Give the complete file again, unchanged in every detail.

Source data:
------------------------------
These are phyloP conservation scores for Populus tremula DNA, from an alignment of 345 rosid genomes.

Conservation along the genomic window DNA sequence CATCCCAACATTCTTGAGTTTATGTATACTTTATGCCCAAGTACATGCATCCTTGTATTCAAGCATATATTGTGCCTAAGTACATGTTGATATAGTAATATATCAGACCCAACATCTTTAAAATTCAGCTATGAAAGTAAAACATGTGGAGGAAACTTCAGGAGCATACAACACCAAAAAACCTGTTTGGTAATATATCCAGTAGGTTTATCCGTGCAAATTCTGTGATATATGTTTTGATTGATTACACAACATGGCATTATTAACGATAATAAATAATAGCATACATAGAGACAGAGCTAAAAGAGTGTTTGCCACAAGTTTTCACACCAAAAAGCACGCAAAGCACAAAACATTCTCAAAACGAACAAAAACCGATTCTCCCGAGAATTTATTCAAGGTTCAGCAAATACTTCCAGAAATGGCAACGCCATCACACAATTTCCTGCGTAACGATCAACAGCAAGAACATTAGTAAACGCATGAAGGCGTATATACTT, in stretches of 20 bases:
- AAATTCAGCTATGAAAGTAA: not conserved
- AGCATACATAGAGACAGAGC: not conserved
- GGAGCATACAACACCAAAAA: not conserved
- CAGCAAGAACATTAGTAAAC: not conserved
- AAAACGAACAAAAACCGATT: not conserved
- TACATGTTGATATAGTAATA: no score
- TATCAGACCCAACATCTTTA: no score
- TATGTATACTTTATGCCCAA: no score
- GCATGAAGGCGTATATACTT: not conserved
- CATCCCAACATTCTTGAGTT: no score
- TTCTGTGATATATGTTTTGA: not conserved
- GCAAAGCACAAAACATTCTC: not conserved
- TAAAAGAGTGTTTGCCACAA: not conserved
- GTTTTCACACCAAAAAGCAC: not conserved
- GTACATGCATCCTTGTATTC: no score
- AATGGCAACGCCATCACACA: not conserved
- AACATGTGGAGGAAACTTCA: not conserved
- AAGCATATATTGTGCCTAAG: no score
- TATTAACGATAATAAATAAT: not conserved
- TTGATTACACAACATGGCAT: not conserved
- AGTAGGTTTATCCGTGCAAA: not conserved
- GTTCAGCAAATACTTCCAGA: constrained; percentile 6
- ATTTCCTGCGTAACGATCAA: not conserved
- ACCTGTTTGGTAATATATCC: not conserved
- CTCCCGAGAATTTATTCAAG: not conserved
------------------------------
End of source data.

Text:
These are phyloP conservation scores for Populus tremula DNA, from an alignment of 345 rosid genomes.

Conservation along the genomic window DNA sequence CATCCCAACATTCTTGAGTTTATGTATACTTTATGCCCAAGTACATGCATCCTTGTATTCAAGCATATATTGTGCCTAAGTACATGTTGATATAGTAATATATCAGACCCAACATCTTTAAAATTCAGCTATGAAAGTAAAACATGTGGAGGAAACTTCAGGAGCATACAACACCAAAAAACCTGTTTGGTAATATATCCAGTAGGTTTATCCGTGCAAATTCTGTGATATATGTTTTGATTGATTACACAACATGGCATTATTAACGATAATAAATAATAGCATACATAGAGACAGAGCTAAAAGAGTGTTTGCCACAAGTTTTCACACCAAAAAGCACGCAAAGCACAAAACATTCTCAAAACGAACAAAAACCGATTCTCCCGAGAATTTATTCAAGGTTCAGCAAATACTTCCAGAAATGGCAACGCCATCACACAATTTCCTGCGTAACGATCAACAGCAAGAACATTAGTAAACGCATGAAGGCGTATATACTT, in stretches of 20 bases:
- AAATTCAGCTATGAAAGTAA: not conserved
- AGCATACATAGAGACAGAGC: not conserved
- GGAGCATACAACACCAAAAA: not conserved
- CAGCAAGAACATTAGTAAAC: not conserved
- AAAACGAACAAAAACCGATT: not conserved
- TACATGTTGATATAGTAATA: no score
- TATCAGACCCAACATCTTTA: no score
- TATGTATACTTTATGCCCAA: no score
- GCATGAAGGCGTATATACTT: not conserved
- CATCCCAACATTCTTGAGTT: no score
- TTCTGTGATATATGTTTTGA: not conserved
- GCAAAGCACAAAACATTCTC: not conserved
- TAAAAGAGTGTTTGCCACAA: not conserved
- GTTTTCACACCAAAAAGCAC: not conserved
- GTACATGCATCCTTGTATTC: no score
- AATGGCAACGCCATCACACA: not conserved
- AACATGTGGAGGAAACTTCA: not conserved
- AAGCATATATTGTGCCTAAG: no score
- TATTAACGATAATAAATAAT: not conserved
- TTGATTACACAACATGGCAT: not conserved
- AGTAGGTTTATCCGTGCAAA: not conserved
- GTTCAGCAAATACTTCCAGA: constrained; percentile 6
- ATTTCCTGCGTAACGATCAA: not conserved
- ACCTGTTTGGTAATATATCC: not conserved
- CTCCCGAGAATTTATTCAAG: not conserved